Good news for pet owners: The chance of contracting the coronavirus from four-legged household members is unlikely, research so far shows.
And while the odds of humans passing the virus to dogs, cats and other pets aren't zero, pets aren't at high risk for severe symptoms of the respiratory disease if they do become infected.
Still, much about the disease and how it's transmitted between humans, and to or from other species, is unknown, which is why Washington State University's College of Veterinary Medicine began testing animals for COVID-19 back in late March.
Since scientists believe the coronavirus originated in bats and initially made the jump to humans through another species, it's critical to learn how the emerging disease can spread among or between different species.
"Two primary questions we want to know is: One, what the SARS-CoV-2 virus does to animals — does it get animals sick, spread in natural settings, cause fatalities and those kinds of things?" explains Dr. Tim Baszler, professor at WSU's Paul G. Allen School for Global Animal Health and executive director of the Washington Animal Disease Diagnostic Laboratory (WADDL) at WSU Pullman.
"The second is: What is the role of that animal in human diseases?" Baszler continues.
To date, the lab at WSU Pullman has tested 39 animals at the request of public health agencies or research institutions. All of the animals tested so far produced negative results for COVID-19. The test breakdown by species, updated in real time on the lab's website (waddl.vetmed.wsu.edu/covid-19), is 22 cats, 12 dogs, two ferrets, one camel and two tamanduas (a type of anteater; this pair at an undisclosed zoo).
Testing of animals for the SARS-CoV-2 virus, which causes the COVID-19 disease in humans, is currently limited to animals known to have been in close contact with a person diagnosed with COVID-19. While the current testing does not take away human testing resources, WSU says, the lab is awaiting regulatory approval to also run tests for human populations.
"We have limited testing to those with the highest value of learning what is the role of animals with COVID-19," Baszler says.
WSU developed the test to screen animals for COVID-19 back in February after King County health officials requested a way to test some cats living at a nursing home where residents became infected with the coronavirus. (The cats tested negative.)
Besides screening animals for any genetic traces of the virus, Baszler says the second piece of the puzzle is to learn how closely the animal interacted with humans while a person in its household or living environment was infectious.
"My cat loves to sit on me and loves to be close. Some cats are outdoors and you hardly ever see them; the food goes away and the litter box needs cleaning, but you don't see them much," he says. "Those are things you need to learn about with the association of transmission, how close does the animal and person live."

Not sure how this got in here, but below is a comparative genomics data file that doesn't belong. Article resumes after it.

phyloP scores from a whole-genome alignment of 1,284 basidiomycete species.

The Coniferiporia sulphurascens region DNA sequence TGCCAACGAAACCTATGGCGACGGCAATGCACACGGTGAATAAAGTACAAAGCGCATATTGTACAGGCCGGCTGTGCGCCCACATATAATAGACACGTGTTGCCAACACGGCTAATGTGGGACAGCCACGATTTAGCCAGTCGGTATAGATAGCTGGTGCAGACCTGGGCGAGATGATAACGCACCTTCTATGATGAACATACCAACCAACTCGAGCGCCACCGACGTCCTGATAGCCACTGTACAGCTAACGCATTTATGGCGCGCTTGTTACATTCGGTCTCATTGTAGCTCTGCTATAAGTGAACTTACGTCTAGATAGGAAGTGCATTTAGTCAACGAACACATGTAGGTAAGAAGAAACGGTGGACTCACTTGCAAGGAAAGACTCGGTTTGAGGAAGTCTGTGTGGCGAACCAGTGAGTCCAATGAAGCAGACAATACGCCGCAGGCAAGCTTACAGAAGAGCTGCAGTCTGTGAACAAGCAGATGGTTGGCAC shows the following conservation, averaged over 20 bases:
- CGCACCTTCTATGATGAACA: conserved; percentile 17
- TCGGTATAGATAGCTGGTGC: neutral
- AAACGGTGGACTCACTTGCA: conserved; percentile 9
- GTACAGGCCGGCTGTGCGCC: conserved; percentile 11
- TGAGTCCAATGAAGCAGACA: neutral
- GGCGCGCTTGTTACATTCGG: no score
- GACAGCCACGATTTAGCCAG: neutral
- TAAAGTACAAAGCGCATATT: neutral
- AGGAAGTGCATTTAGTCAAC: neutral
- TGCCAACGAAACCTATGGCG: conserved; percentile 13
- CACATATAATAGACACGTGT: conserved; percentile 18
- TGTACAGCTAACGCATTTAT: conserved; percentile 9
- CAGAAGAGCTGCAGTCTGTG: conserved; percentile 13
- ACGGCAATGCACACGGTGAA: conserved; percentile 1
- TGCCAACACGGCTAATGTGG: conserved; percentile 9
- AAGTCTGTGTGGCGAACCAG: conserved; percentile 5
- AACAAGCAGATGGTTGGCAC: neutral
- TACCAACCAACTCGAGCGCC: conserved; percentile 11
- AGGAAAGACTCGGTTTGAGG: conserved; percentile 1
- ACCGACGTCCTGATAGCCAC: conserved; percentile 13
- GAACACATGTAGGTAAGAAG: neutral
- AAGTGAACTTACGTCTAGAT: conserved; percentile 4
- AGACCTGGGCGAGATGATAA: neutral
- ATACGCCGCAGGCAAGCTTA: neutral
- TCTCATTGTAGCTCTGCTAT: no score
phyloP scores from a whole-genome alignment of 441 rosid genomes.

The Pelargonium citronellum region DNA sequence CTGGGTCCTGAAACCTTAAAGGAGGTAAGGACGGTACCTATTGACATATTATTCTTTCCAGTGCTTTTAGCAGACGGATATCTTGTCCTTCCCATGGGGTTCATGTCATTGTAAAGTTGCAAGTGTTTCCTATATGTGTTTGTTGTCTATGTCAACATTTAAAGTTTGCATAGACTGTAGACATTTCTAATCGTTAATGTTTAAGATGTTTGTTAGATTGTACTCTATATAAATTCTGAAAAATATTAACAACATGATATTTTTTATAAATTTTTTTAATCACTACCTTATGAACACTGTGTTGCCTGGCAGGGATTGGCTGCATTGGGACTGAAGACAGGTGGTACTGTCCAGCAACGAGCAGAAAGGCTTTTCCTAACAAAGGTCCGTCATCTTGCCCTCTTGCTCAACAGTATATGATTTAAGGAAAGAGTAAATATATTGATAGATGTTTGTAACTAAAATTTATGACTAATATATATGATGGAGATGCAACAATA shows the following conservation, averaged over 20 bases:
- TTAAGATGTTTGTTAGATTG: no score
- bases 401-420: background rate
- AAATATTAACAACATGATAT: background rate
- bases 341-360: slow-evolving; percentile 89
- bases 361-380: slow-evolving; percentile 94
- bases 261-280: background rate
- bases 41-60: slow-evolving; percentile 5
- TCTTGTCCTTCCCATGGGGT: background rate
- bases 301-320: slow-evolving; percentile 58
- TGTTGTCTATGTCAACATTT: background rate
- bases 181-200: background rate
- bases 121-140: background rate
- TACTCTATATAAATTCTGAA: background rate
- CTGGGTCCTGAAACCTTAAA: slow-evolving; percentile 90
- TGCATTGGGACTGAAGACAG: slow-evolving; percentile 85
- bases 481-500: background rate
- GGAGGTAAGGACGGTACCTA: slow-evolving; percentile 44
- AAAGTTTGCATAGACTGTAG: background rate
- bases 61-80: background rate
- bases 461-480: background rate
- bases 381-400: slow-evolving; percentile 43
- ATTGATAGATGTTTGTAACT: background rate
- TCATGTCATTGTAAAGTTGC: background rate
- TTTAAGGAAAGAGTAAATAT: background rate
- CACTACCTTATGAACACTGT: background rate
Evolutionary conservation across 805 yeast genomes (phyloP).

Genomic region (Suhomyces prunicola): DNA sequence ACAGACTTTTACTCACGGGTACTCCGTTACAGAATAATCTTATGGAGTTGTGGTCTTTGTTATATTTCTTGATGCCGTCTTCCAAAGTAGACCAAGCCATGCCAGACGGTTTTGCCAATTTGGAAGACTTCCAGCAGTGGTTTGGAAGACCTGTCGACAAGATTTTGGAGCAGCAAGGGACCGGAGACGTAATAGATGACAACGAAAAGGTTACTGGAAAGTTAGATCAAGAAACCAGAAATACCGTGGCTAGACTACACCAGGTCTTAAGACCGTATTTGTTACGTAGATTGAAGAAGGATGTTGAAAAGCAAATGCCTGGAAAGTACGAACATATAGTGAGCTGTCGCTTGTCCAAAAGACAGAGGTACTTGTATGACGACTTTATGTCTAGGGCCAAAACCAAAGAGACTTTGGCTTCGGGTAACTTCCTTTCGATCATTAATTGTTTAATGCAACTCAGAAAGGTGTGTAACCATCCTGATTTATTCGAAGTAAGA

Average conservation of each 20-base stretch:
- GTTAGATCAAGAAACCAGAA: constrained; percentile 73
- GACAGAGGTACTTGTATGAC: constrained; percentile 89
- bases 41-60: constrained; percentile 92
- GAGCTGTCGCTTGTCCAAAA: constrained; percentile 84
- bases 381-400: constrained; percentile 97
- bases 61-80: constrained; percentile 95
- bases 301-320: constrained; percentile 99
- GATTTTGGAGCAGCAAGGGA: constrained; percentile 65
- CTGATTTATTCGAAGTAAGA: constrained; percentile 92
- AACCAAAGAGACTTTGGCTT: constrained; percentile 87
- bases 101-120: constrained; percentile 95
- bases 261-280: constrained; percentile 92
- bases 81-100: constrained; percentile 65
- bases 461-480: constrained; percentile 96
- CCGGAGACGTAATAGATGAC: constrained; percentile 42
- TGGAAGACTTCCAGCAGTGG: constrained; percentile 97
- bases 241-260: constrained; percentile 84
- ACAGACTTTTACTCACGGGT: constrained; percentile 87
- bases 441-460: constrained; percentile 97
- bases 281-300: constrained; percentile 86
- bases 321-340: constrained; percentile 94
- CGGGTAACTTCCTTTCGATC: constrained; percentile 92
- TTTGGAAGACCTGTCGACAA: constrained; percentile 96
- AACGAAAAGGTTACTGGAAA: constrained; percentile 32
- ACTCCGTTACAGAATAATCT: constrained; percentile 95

A team of researchers in Tokyo recently found that the coronavirus can be transmitted from cat to cat, Baszler says, but he underscores that the study was done with high doses to inoculate the cats in a research setting that isn't necessarily indicative of what might happen naturally. He also points out that cats infected by other cats showed no symptoms of disease, despite testing positive.
"Why that is is probably because of their own immune response to the virus, but we don't know. There is a lot to learn yet about the role of COVID-19 in pet animals and any animals, really," he adds.
In the U.S., about 200 animals have been tested for COVID-19 to date, Baszler says, and only a handful of those have produced a positive result. One of the most widely shared examples is multiple tigers and lions at the Bronx Zoo in New York that tested positive, showed minor respiratory symptoms and recovered. The big cats are believed to have been infected by a caretaker. Worldwide, several mink fur farms in the Netherlands have also experienced coronavirus outbreaks, again transmitted by a human host.
"For all animals worldwide, it's all been people giving the virus to the animals, not the other way," Baszler says.
Cats and ferrets seem to be more susceptible to the virus, which is expected since both species were also impacted by the SARS virus in 2003, he says. The reason some species are more likely to become infected with SARS-CoV-2 has to do with a specific receptor that the virus can attach to in its hosts, and which humans, cats and mustelids (ferrets, mink) have.
Even though the risk seems to be very low that a person infectious with COVID-19 could transfer the virus to their pets, the American Veterinary Medicine Association (AVMA) and U.S. Centers for Disease Control and Prevention (CDC) both advise sick people to avoid interacting with their pets. A robust list of guidelines and answers to commonly asked questions about COVID-19 and animals can be found on the websites of both organizations.
"Global health matters for people and animals, and we really need to keep an eye on it," Baszler summarizes. "We have to be better prepared, and the way we are testing now and doing animal studies, that all helps us prepare better for the next disease that comes." ♦